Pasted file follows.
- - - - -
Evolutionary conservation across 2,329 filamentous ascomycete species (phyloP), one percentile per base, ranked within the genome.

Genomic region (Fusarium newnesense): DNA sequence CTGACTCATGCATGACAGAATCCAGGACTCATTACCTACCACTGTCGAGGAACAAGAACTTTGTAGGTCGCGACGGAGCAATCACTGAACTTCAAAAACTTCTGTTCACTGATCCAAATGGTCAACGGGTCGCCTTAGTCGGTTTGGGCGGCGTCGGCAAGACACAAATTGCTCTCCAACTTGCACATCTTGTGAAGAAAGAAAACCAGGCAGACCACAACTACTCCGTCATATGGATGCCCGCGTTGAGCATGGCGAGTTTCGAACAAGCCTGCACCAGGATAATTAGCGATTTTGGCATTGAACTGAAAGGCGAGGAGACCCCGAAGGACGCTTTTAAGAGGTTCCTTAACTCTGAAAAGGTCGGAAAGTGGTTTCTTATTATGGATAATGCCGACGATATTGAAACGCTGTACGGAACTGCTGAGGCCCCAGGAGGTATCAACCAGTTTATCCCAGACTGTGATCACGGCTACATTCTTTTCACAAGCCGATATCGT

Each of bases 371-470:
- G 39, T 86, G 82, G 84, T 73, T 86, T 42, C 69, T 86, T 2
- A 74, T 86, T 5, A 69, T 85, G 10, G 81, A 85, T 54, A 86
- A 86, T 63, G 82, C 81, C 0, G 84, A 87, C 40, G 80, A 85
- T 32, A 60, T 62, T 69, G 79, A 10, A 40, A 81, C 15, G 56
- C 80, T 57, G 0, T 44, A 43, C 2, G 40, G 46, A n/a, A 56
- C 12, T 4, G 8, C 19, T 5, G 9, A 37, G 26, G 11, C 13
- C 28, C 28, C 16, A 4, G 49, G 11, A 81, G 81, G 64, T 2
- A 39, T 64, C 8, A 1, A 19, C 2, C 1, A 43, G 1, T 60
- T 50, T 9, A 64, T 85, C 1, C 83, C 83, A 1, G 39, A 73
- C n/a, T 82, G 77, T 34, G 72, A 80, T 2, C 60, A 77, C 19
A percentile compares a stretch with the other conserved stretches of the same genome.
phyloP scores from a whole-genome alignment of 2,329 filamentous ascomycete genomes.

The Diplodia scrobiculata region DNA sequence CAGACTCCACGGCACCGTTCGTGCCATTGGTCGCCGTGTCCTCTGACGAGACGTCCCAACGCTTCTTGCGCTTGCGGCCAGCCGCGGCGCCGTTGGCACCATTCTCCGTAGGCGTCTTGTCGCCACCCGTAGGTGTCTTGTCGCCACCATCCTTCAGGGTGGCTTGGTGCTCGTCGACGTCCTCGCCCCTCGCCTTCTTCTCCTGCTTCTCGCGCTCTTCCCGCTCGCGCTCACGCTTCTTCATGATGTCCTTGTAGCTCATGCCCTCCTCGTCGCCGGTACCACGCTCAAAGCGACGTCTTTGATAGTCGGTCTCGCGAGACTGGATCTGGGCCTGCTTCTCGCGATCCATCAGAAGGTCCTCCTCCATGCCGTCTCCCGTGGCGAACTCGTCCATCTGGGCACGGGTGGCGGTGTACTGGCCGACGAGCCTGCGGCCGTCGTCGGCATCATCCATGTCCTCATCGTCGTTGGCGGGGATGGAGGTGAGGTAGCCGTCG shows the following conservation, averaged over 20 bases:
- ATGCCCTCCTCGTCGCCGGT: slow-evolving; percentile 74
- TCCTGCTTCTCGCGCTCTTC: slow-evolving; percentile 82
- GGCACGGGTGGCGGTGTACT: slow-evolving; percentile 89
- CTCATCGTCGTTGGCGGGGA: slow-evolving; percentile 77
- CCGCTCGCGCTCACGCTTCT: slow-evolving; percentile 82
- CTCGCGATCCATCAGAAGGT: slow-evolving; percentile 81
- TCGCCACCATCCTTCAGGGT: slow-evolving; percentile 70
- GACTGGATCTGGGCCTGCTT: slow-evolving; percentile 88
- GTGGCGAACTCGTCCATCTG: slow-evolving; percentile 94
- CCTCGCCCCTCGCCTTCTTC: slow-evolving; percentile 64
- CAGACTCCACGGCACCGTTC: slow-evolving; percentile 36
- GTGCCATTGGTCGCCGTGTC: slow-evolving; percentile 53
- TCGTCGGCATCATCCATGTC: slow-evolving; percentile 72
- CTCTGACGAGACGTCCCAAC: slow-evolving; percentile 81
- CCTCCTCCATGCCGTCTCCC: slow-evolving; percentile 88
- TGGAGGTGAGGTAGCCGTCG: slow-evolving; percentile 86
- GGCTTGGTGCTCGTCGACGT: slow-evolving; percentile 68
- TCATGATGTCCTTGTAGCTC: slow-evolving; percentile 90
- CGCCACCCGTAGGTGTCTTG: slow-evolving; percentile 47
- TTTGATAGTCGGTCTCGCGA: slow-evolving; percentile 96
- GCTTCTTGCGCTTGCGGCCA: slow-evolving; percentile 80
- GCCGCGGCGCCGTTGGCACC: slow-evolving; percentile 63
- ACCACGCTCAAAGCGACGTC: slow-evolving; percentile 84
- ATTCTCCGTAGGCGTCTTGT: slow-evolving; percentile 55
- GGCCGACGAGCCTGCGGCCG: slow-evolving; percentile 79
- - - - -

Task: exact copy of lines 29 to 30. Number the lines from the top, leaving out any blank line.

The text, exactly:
- TCGTCGGCATCATCCATGTC: slow-evolving; percentile 72
- CTCTGACGAGACGTCCCAAC: slow-evolving; percentile 81